Self-assembling amphiphilic siderophores from marine bacteria.

TitleSelf-assembling amphiphilic siderophores from marine bacteria.
Publication TypeJournal Article
Year of Publication2000
AuthorsMartinez JS, Zhang GP, Holt PD, Jung HT, Carrano CJ, Haygood MG, Butler A
Date Published2000 Feb 18
KeywordsAmino Acids, Chemistry, Physical, Cryoelectron Microscopy, Evolution, Molecular, Fatty Acids, Ferric Compounds, Gammaproteobacteria, Halomonas, Light, Micelles, Phylogeny, Physicochemical Phenomena, Scattering, Radiation, Seawater, Siderophores, Surface Properties

Most aerobic bacteria secrete siderophores to facilitate iron acquisition. Two families of siderophores were isolated from strains belonging to two different genera of marine bacteria. The aquachelins, from Halomonas aquamarina strain DS40M3, and the marinobactins, from Marinobacter sp. strains DS40M6 and DS40M8, each contain a unique peptidic head group that coordinates iron(III) and an appendage of one of a series of fatty acid moieties. These siderophores have low critical micelle concentrations (CMCs). In the absence of iron, the marinobactins are present as micelles at concentrations exceeding their CMC; upon addition of iron(III), the micelles undergo a spontaneous phase change to form vesicles. These observations suggest that unique iron acquisition mechanisms may have evolved in marine bacteria.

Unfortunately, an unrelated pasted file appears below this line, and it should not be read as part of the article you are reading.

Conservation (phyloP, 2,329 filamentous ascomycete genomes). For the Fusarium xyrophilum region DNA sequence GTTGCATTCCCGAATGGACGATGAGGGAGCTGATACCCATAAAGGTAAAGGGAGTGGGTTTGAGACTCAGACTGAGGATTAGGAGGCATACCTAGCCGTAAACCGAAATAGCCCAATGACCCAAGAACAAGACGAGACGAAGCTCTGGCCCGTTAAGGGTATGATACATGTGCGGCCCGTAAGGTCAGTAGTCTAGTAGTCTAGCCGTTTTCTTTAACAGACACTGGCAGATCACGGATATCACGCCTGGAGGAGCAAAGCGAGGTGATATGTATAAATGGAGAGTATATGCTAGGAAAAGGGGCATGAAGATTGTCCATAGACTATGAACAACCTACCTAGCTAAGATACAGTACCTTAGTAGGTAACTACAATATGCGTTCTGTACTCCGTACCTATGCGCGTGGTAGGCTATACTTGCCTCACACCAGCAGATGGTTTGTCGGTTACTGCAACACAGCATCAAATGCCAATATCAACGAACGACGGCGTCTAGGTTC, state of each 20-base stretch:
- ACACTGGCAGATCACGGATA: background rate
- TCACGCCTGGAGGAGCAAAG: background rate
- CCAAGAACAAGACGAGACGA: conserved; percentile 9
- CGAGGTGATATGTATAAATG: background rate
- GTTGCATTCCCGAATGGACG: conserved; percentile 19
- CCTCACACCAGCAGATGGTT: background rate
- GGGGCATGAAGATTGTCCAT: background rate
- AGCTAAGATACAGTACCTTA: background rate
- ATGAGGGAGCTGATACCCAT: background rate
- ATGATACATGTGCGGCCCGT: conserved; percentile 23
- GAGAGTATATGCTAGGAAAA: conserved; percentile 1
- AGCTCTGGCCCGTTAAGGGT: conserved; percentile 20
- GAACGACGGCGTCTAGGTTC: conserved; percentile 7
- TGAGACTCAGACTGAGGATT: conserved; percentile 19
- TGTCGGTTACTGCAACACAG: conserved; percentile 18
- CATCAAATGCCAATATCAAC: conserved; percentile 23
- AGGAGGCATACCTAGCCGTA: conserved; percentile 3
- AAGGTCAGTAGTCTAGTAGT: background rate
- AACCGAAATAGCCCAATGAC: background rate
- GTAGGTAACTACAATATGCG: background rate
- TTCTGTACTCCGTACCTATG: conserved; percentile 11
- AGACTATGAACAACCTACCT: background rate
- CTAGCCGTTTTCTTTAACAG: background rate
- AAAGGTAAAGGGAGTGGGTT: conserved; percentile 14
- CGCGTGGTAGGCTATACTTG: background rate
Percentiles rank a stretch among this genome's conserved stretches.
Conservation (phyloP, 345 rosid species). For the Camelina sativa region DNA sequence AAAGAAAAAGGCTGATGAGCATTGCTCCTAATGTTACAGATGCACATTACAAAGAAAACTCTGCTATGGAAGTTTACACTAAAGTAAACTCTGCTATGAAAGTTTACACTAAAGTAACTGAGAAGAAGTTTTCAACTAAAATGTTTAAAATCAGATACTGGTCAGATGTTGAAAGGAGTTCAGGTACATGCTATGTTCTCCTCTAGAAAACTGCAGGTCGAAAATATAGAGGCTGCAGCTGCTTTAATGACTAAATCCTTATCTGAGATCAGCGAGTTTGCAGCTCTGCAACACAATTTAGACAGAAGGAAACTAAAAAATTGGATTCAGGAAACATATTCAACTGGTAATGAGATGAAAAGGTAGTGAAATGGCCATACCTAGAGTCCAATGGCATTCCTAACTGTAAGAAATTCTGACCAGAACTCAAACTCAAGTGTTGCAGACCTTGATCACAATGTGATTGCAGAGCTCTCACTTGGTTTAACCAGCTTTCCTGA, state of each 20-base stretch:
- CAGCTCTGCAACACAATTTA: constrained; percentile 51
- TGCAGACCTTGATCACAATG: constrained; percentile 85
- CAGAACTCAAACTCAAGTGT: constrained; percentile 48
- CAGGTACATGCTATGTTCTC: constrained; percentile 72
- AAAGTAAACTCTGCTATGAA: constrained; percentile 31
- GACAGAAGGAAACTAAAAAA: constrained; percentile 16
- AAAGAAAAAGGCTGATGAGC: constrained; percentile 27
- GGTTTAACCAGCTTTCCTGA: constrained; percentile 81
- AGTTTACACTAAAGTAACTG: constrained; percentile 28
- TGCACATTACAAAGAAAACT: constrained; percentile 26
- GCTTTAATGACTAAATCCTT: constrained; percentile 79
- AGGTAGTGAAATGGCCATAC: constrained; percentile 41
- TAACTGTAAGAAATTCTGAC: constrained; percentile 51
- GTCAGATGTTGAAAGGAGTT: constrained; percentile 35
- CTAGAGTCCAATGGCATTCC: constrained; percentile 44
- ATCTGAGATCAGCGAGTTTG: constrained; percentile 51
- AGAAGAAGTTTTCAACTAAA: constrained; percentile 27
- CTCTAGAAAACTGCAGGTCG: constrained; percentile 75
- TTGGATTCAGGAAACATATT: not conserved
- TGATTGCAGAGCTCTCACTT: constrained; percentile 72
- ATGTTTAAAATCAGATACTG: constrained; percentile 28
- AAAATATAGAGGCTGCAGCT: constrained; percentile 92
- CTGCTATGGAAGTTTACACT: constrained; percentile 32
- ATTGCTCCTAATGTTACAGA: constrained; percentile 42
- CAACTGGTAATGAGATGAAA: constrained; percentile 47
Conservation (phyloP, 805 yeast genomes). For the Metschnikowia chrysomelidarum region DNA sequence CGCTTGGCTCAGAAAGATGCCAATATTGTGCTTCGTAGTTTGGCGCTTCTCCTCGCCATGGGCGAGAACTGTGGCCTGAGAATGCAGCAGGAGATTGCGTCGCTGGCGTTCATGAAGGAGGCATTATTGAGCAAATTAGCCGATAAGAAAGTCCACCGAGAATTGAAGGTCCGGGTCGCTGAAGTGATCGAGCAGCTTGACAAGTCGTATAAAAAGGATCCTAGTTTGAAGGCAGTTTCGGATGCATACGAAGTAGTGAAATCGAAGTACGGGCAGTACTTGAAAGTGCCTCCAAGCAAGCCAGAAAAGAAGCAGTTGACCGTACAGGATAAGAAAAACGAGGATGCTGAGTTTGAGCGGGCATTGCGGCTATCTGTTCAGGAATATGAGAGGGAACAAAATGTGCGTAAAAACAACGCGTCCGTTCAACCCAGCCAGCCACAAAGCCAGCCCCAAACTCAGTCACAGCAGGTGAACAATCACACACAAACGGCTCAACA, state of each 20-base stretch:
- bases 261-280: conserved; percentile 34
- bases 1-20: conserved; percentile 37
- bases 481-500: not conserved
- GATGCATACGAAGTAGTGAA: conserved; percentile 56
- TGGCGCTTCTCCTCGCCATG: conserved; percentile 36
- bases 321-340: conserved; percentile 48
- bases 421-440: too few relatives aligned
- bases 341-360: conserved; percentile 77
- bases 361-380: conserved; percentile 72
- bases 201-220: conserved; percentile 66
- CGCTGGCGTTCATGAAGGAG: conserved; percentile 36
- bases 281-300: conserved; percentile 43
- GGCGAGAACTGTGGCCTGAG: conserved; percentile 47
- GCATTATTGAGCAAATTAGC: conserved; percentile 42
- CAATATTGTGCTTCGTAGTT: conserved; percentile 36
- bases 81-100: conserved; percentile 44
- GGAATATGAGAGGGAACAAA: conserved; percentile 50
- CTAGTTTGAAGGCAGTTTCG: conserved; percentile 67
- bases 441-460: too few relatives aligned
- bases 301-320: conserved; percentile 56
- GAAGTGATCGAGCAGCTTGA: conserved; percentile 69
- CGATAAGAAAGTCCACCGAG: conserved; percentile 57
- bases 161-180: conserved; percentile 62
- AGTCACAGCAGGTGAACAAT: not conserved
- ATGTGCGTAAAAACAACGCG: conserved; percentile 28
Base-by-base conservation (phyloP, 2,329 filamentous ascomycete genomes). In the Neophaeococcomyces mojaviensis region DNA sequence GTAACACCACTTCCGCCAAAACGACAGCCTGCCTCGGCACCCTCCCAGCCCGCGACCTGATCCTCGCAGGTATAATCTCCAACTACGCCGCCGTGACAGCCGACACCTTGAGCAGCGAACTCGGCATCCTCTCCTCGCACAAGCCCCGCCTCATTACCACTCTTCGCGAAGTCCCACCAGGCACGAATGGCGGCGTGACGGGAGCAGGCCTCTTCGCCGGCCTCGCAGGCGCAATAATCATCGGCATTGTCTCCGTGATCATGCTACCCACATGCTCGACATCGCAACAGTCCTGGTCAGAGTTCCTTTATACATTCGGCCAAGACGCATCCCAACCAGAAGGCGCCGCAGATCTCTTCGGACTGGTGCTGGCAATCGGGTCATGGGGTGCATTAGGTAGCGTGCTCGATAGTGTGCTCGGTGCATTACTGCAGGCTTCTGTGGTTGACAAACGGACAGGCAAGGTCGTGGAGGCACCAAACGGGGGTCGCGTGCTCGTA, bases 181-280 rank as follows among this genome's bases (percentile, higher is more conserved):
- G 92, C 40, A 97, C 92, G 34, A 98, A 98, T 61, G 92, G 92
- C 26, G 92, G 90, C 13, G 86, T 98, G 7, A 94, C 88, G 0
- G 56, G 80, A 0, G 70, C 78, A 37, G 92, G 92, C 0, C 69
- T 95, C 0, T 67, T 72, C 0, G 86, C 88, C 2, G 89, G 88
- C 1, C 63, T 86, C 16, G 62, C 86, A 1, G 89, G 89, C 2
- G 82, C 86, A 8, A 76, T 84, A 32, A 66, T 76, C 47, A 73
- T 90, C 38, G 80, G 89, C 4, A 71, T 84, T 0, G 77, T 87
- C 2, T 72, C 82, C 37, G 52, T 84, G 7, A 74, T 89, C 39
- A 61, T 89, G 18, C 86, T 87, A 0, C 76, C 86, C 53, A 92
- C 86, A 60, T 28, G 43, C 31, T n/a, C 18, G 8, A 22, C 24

Alternate JournalScience
PubMed ID10678827
Grant ListGM38130 / GM / NIGMS NIH HHS / United States